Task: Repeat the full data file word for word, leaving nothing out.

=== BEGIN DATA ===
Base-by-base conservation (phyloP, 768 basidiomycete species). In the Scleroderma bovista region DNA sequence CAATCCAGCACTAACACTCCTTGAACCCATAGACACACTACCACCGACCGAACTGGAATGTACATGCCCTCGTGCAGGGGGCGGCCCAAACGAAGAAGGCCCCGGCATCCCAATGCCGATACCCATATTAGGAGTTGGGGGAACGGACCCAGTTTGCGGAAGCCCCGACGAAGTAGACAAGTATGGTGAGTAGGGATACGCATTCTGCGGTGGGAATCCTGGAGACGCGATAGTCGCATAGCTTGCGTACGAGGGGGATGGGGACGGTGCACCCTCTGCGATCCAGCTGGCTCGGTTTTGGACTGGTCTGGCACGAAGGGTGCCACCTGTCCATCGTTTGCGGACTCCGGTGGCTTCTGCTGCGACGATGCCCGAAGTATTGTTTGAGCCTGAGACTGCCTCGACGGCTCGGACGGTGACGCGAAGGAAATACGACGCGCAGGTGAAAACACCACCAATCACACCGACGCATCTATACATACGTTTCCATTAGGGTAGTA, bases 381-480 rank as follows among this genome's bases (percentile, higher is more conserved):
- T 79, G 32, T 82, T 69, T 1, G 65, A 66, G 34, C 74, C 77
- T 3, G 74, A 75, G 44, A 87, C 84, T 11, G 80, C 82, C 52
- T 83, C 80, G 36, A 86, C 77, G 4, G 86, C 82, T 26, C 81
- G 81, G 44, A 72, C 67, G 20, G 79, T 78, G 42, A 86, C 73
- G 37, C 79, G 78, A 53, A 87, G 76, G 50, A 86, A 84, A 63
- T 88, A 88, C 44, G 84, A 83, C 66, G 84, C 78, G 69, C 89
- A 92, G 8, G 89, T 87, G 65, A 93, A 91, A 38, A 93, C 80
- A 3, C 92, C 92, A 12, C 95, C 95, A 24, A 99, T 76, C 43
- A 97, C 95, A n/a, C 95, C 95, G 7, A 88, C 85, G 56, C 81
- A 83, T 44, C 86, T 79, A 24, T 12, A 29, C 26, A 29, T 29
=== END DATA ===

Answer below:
Base-by-base conservation (phyloP, 768 basidiomycete species). In the Scleroderma bovista region DNA sequence CAATCCAGCACTAACACTCCTTGAACCCATAGACACACTACCACCGACCGAACTGGAATGTACATGCCCTCGTGCAGGGGGCGGCCCAAACGAAGAAGGCCCCGGCATCCCAATGCCGATACCCATATTAGGAGTTGGGGGAACGGACCCAGTTTGCGGAAGCCCCGACGAAGTAGACAAGTATGGTGAGTAGGGATACGCATTCTGCGGTGGGAATCCTGGAGACGCGATAGTCGCATAGCTTGCGTACGAGGGGGATGGGGACGGTGCACCCTCTGCGATCCAGCTGGCTCGGTTTTGGACTGGTCTGGCACGAAGGGTGCCACCTGTCCATCGTTTGCGGACTCCGGTGGCTTCTGCTGCGACGATGCCCGAAGTATTGTTTGAGCCTGAGACTGCCTCGACGGCTCGGACGGTGACGCGAAGGAAATACGACGCGCAGGTGAAAACACCACCAATCACACCGACGCATCTATACATACGTTTCCATTAGGGTAGTA, bases 381-480 rank as follows among this genome's bases (percentile, higher is more conserved):
- T 79, G 32, T 82, T 69, T 1, G 65, A 66, G 34, C 74, C 77
- T 3, G 74, A 75, G 44, A 87, C 84, T 11, G 80, C 82, C 52
- T 83, C 80, G 36, A 86, C 77, G 4, G 86, C 82, T 26, C 81
- G 81, G 44, A 72, C 67, G 20, G 79, T 78, G 42, A 86, C 73
- G 37, C 79, G 78, A 53, A 87, G 76, G 50, A 86, A 84, A 63
- T 88, A 88, C 44, G 84, A 83, C 66, G 84, C 78, G 69, C 89
- A 92, G 8, G 89, T 87, G 65, A 93, A 91, A 38, A 93, C 80
- A 3, C 92, C 92, A 12, C 95, C 95, A 24, A 99, T 76, C 43
- A 97, C 95, A n/a, C 95, C 95, G 7, A 88, C 85, G 56, C 81
- A 83, T 44, C 86, T 79, A 24, T 12, A 29, C 26, A 29, T 29